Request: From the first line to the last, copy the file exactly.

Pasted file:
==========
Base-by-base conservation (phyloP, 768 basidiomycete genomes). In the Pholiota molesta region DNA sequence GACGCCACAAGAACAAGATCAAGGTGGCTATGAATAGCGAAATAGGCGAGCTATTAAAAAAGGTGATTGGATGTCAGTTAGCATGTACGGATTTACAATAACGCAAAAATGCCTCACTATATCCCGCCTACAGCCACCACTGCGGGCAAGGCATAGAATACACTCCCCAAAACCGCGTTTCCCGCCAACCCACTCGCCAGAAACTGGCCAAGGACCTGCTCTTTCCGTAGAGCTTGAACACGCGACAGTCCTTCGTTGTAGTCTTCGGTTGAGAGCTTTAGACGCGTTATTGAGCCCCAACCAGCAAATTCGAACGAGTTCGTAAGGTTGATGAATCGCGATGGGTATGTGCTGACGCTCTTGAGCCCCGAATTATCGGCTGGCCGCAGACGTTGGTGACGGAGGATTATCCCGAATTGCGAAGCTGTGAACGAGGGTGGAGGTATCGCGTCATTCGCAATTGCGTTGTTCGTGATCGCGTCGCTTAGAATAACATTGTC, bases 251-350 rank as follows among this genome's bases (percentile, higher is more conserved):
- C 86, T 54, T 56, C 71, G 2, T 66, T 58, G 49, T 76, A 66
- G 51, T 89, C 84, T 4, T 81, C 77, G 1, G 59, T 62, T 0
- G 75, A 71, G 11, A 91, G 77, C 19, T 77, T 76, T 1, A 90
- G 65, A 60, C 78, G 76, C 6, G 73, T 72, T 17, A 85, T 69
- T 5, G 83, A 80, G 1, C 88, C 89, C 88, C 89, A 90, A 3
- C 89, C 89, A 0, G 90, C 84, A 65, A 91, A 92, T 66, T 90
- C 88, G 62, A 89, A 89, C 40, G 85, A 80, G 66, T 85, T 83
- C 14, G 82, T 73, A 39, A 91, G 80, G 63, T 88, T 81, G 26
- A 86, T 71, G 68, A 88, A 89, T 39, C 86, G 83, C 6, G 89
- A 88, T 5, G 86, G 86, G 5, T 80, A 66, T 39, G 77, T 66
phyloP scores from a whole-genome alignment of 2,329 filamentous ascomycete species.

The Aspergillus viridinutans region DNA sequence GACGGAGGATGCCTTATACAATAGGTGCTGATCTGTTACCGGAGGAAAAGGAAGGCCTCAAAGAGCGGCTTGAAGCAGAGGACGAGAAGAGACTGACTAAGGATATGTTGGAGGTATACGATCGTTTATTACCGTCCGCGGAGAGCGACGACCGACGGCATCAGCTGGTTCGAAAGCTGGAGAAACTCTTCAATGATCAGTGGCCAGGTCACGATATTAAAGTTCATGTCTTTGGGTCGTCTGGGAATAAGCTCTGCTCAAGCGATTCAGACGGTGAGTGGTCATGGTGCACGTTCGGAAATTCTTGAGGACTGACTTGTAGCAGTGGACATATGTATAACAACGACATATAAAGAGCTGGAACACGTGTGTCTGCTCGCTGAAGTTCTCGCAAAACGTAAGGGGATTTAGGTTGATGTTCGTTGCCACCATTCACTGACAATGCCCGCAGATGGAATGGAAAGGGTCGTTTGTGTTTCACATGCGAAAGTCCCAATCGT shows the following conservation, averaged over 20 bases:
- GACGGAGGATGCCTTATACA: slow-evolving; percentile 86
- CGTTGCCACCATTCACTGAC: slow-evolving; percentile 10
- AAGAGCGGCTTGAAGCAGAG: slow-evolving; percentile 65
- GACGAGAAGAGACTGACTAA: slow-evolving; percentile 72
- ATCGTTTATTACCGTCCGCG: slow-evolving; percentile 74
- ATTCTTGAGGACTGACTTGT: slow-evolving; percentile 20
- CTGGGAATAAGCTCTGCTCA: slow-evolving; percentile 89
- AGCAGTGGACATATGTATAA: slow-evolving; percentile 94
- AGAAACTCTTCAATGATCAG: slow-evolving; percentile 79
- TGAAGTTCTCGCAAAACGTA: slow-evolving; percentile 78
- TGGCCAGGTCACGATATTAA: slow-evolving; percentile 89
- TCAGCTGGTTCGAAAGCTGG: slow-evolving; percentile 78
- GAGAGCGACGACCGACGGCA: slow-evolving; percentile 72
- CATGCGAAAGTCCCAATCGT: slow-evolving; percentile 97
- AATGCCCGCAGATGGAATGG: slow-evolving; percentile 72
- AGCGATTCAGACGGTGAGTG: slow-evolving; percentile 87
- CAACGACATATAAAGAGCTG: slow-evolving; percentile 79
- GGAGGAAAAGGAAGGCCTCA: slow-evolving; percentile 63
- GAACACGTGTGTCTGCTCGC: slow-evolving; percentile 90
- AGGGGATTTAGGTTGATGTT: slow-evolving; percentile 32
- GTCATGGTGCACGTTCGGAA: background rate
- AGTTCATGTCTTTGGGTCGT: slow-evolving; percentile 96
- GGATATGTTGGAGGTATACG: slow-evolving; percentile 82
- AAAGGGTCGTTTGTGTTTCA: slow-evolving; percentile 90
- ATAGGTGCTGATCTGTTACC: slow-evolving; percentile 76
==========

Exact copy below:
Base-by-base conservation (phyloP, 768 basidiomycete genomes). In the Pholiota molesta region DNA sequence GACGCCACAAGAACAAGATCAAGGTGGCTATGAATAGCGAAATAGGCGAGCTATTAAAAAAGGTGATTGGATGTCAGTTAGCATGTACGGATTTACAATAACGCAAAAATGCCTCACTATATCCCGCCTACAGCCACCACTGCGGGCAAGGCATAGAATACACTCCCCAAAACCGCGTTTCCCGCCAACCCACTCGCCAGAAACTGGCCAAGGACCTGCTCTTTCCGTAGAGCTTGAACACGCGACAGTCCTTCGTTGTAGTCTTCGGTTGAGAGCTTTAGACGCGTTATTGAGCCCCAACCAGCAAATTCGAACGAGTTCGTAAGGTTGATGAATCGCGATGGGTATGTGCTGACGCTCTTGAGCCCCGAATTATCGGCTGGCCGCAGACGTTGGTGACGGAGGATTATCCCGAATTGCGAAGCTGTGAACGAGGGTGGAGGTATCGCGTCATTCGCAATTGCGTTGTTCGTGATCGCGTCGCTTAGAATAACATTGTC, bases 251-350 rank as follows among this genome's bases (percentile, higher is more conserved):
- C 86, T 54, T 56, C 71, G 2, T 66, T 58, G 49, T 76, A 66
- G 51, T 89, C 84, T 4, T 81, C 77, G 1, G 59, T 62, T 0
- G 75, A 71, G 11, A 91, G 77, C 19, T 77, T 76, T 1, A 90
- G 65, A 60, C 78, G 76, C 6, G 73, T 72, T 17, A 85, T 69
- T 5, G 83, A 80, G 1, C 88, C 89, C 88, C 89, A 90, A 3
- C 89, C 89, A 0, G 90, C 84, A 65, A 91, A 92, T 66, T 90
- C 88, G 62, A 89, A 89, C 40, G 85, A 80, G 66, T 85, T 83
- C 14, G 82, T 73, A 39, A 91, G 80, G 63, T 88, T 81, G 26
- A 86, T 71, G 68, A 88, A 89, T 39, C 86, G 83, C 6, G 89
- A 88, T 5, G 86, G 86, G 5, T 80, A 66, T 39, G 77, T 66
phyloP scores from a whole-genome alignment of 2,329 filamentous ascomycete species.

The Aspergillus viridinutans region DNA sequence GACGGAGGATGCCTTATACAATAGGTGCTGATCTGTTACCGGAGGAAAAGGAAGGCCTCAAAGAGCGGCTTGAAGCAGAGGACGAGAAGAGACTGACTAAGGATATGTTGGAGGTATACGATCGTTTATTACCGTCCGCGGAGAGCGACGACCGACGGCATCAGCTGGTTCGAAAGCTGGAGAAACTCTTCAATGATCAGTGGCCAGGTCACGATATTAAAGTTCATGTCTTTGGGTCGTCTGGGAATAAGCTCTGCTCAAGCGATTCAGACGGTGAGTGGTCATGGTGCACGTTCGGAAATTCTTGAGGACTGACTTGTAGCAGTGGACATATGTATAACAACGACATATAAAGAGCTGGAACACGTGTGTCTGCTCGCTGAAGTTCTCGCAAAACGTAAGGGGATTTAGGTTGATGTTCGTTGCCACCATTCACTGACAATGCCCGCAGATGGAATGGAAAGGGTCGTTTGTGTTTCACATGCGAAAGTCCCAATCGT shows the following conservation, averaged over 20 bases:
- GACGGAGGATGCCTTATACA: slow-evolving; percentile 86
- CGTTGCCACCATTCACTGAC: slow-evolving; percentile 10
- AAGAGCGGCTTGAAGCAGAG: slow-evolving; percentile 65
- GACGAGAAGAGACTGACTAA: slow-evolving; percentile 72
- ATCGTTTATTACCGTCCGCG: slow-evolving; percentile 74
- ATTCTTGAGGACTGACTTGT: slow-evolving; percentile 20
- CTGGGAATAAGCTCTGCTCA: slow-evolving; percentile 89
- AGCAGTGGACATATGTATAA: slow-evolving; percentile 94
- AGAAACTCTTCAATGATCAG: slow-evolving; percentile 79
- TGAAGTTCTCGCAAAACGTA: slow-evolving; percentile 78
- TGGCCAGGTCACGATATTAA: slow-evolving; percentile 89
- TCAGCTGGTTCGAAAGCTGG: slow-evolving; percentile 78
- GAGAGCGACGACCGACGGCA: slow-evolving; percentile 72
- CATGCGAAAGTCCCAATCGT: slow-evolving; percentile 97
- AATGCCCGCAGATGGAATGG: slow-evolving; percentile 72
- AGCGATTCAGACGGTGAGTG: slow-evolving; percentile 87
- CAACGACATATAAAGAGCTG: slow-evolving; percentile 79
- GGAGGAAAAGGAAGGCCTCA: slow-evolving; percentile 63
- GAACACGTGTGTCTGCTCGC: slow-evolving; percentile 90
- AGGGGATTTAGGTTGATGTT: slow-evolving; percentile 32
- GTCATGGTGCACGTTCGGAA: background rate
- AGTTCATGTCTTTGGGTCGT: slow-evolving; percentile 96
- GGATATGTTGGAGGTATACG: slow-evolving; percentile 82
- AAAGGGTCGTTTGTGTTTCA: slow-evolving; percentile 90
- ATAGGTGCTGATCTGTTACC: slow-evolving; percentile 76